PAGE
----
- Spam and Open Relay Blocking System
SORBS (Spam and Open Relay Blocking System) is a list of e-mail servers suspected of sending or relaying spam (a DNS blacklist). It has been augmented with complementary lists that include various other classes of hosts, allowing for customized email rejection by its users.
The SORBS DNSbl project was created November 2002. It was maintained as a private list until January 6, 2003 when DNSbl was officially launched to the public. The list consisted of 78,000 proxy relays and has grown to over 3,000,000 alleged compromised spam relays.
SORBS adds IP ranges that belong to dialup modem pools, dynamically allocated wireless, and DSL connections as well as DHCP LAN ranges by using reverse DNS PTR records, WHOIS records, and sometimes by submission from the ISPs themselves. This is called the DUHL or Dynamic User and Host List. SORBS does not automatically rescan DUHL listed hosts for updated rDNS so to remove an IP address from the DUHL the user or ISP has to request a delisting or rescan. If other blocks are scanned in the region of listings and the scan includes listed netspace, SORBS automatically removes the netspace marked as static.
Matthew Sullivan of SORBS proposed in an Internet Draft that generic reverse DNS addresses include purposing tokens such as static or dynamic, abbreviations thereof, and more. That naming scheme would have allowed end users to classify IP addresses without the need to rely on third party lists, such as the SORBS DUHL. The Internet Draft has since expired. Generally it is considered more appropriate for ISPs to simply block outgoing traffic to port 25 if they wish to prevent users from sending email directly, rather than specifying it in the reverse DNS record for the IP.
IP addresses that send spam to SORBS spamtraps are added to their spam database automatically or manually. In order to prevent being blacklisted, major free email services such as Gmail, Yahoo, and Hotmail, as well as major ISPs now implement strong[says who?] outgoing anti-spam countermeasures. However, smaller networks may still unwittingly be blocked. Because spammers use viruses, malware, and rootkits to force compromised computers to send spam, SORBS lists the IP addresses of servers that the infected system uses to send its spam. Because of this, larger ISPs and corporate networks have started blocking port 25 in order to prevent these compromised computers from being able to send email except through designated email servers.
SORBS maintains a list of networks and addresses that it believes are assigned dynamically to end users/machines, it refers to this list as the DUHL (Dynamic User/Host List)  which includes wide networks of computers sharing the same IP address using network address translation which are also affected (If one computer behind the NAT is allowed to send spam, the whole network will be blacklisted if the NAT IP is ever blacklisted.) This is a common method of pre-emptive blocking as most legitimate mail servers are hosted in data centers designed and provisioned for such services, the legitimate mail servers that are affected by such listings are most commonly home hobbyists running their own mail servers.
SORBS has been accused of deliberately targeting innocent users through escalated listings. Its website describes the process as follows: "An escalated listing on the other hand is where a whole network of IP addresses is listed in SORBS and all hosts and IPs (whether assigned to a single customer or multiple) are listed and therefore blocked or result in spam folder issues. Why does SORBS create escalated listings? The simple answer is to stop spam. You ask, 'How does listing innocent IPs help stop spam?' Simple, some providers don’t care about spam." There have been many heated discussions on this practice as often it would appear Email users caught in this trap have no resource, because the listing applies to a block of IP addresses, and they are unable to release their own IP address. For these reasons, many[who?] believe that blacklists should be used cautiously and if false positives are a concern, should only be included as one component in wider anti-spam measures, such as SpamAssassin.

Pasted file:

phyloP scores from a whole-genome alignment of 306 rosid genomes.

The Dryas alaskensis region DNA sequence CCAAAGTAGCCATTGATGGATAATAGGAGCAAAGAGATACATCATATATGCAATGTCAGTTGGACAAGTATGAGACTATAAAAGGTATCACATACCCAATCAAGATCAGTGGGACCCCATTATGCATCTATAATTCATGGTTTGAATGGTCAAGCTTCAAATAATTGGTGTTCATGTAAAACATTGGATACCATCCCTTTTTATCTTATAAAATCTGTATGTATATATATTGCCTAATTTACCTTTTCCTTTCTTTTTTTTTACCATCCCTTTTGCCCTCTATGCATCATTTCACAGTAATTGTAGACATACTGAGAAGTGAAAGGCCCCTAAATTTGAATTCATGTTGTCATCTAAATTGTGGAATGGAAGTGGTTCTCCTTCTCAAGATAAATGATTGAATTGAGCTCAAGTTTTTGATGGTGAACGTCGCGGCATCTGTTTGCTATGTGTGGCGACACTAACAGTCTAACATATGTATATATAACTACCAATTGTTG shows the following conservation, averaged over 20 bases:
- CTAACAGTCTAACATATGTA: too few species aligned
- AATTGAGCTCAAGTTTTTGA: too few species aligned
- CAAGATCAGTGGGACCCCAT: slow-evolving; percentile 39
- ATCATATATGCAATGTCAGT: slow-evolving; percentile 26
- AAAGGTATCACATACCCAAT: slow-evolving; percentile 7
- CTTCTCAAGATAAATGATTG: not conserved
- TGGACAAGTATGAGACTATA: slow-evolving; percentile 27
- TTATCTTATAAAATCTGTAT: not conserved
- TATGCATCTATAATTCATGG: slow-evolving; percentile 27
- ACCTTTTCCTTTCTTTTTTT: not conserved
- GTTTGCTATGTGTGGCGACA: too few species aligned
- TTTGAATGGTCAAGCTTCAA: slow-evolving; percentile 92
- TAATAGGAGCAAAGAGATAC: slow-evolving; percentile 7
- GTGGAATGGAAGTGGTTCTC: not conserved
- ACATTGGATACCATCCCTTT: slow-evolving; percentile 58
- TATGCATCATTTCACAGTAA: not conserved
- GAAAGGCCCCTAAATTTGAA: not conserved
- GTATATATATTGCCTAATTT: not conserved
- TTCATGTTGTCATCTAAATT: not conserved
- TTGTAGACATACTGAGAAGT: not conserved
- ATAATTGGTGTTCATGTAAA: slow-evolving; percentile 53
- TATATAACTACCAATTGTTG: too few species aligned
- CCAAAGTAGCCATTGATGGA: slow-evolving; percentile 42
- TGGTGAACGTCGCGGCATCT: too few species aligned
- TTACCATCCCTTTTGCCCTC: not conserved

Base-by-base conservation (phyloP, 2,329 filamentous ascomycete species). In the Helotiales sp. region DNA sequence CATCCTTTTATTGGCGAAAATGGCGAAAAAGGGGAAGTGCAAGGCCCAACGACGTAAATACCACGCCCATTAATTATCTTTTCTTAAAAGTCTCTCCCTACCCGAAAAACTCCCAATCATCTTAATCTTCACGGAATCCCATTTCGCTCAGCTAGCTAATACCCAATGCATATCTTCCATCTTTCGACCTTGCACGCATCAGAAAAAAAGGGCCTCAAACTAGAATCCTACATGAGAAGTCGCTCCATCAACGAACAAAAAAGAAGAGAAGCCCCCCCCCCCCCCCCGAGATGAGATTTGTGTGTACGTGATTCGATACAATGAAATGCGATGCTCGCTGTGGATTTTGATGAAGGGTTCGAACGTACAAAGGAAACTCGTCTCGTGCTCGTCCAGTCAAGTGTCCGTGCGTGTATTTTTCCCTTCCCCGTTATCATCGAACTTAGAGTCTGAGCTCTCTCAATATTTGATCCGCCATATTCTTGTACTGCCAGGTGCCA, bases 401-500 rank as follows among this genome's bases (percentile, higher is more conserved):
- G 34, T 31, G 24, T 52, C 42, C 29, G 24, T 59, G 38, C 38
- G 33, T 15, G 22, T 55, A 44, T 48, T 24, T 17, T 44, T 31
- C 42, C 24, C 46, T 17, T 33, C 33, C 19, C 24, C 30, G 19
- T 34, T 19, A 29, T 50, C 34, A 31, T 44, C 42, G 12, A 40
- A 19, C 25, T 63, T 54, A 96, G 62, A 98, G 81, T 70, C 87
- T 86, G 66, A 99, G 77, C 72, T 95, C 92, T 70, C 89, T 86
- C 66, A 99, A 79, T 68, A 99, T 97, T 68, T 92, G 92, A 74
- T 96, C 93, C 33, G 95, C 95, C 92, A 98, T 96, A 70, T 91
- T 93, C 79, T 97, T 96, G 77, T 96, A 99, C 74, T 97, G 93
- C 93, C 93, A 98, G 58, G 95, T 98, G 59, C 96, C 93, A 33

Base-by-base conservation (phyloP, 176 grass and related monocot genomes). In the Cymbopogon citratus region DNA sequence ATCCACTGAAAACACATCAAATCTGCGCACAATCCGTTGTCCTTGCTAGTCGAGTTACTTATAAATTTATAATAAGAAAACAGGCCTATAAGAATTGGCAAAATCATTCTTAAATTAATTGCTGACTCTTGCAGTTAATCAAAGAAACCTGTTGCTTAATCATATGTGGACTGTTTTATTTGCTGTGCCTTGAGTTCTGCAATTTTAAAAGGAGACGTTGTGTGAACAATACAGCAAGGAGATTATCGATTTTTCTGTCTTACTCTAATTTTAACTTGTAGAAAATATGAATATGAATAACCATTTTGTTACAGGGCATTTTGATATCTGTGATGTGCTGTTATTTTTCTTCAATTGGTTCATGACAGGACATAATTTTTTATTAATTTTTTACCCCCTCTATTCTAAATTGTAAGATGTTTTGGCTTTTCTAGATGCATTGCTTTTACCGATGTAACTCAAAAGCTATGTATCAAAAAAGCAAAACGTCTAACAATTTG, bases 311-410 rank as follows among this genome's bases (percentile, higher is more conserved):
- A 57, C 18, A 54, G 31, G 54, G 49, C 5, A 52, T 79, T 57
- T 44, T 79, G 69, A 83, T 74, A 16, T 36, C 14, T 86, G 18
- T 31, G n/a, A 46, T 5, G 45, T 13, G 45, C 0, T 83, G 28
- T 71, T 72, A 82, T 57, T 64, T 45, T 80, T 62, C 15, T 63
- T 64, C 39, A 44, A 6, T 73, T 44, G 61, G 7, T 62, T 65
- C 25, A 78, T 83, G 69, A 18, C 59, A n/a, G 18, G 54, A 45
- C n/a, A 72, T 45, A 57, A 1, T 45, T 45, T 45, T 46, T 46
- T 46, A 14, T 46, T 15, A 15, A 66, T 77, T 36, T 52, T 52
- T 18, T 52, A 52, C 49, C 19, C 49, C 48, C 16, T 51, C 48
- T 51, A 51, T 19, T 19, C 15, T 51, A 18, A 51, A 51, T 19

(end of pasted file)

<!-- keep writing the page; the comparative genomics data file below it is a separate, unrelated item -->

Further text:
Since the acquisition by Proofpoint, Inc. full time support staff have been employed to answer delisting queries, however the first round of answers to support requests are answered automatically by robot systems. Users rejected by the robots may respond to support tickets to speak with a human being, but as it is documented in the auto-response by the robot, and not on the SORBS website many have reported that it is impossible to get a human response to their issue(s).
- ^ "Introduction and a bit of history". SORBS. June 2004. http://www.au.sorbs.net/. Retrieved 27 June 2009.
- ^ John Leyden (2009-11-06). "Controversial email blocklist SORBS sold". http://www.theregister.co.uk/2009/11/06/sorbs_sold/. Retrieved 2009-12-05.
- ^ "Proofpoint buys SORBS anti-spam assets". http://www.bizjournals.com/sanjose/news/2011/08/16/proofpoint-buys-sorbs-anti-spam-assets.html.
- ^ "SORBS Dyname User/Host List FAQ". http://www.sorbs.net/faq/dul.shtml.
- ^ Sullivan, Matthew (April 2006). "Suggested Generic DNS Naming Schemes for Large Networks and Unassigned hosts". IETF. http://tools.ietf.org/html/draft-msullivan-dnsop-generic-naming-schemes.
- ^ "MAAWG Recommendation". maawg.org. http://www.maawg.org/port25/MAAWG_Port25rec0511.pdf.
- ^ Matthew Sullivan (24 November 2003). "Notice SORBS DNSbl users, regarding the easynet blacklists being discontinued Dec 1 2003". news.admin.net-abuse.email. (Web link).
- ^ "Port 25 (Sonic.net)". http://sonic.net/support/faq/advanced/port_25.shtml.
- ^ "DUHL (Dynamic User/Host List) FAQ". http://www.sorbs.net/faq/dul.shtml.
- ^ talkback.sorbs.net
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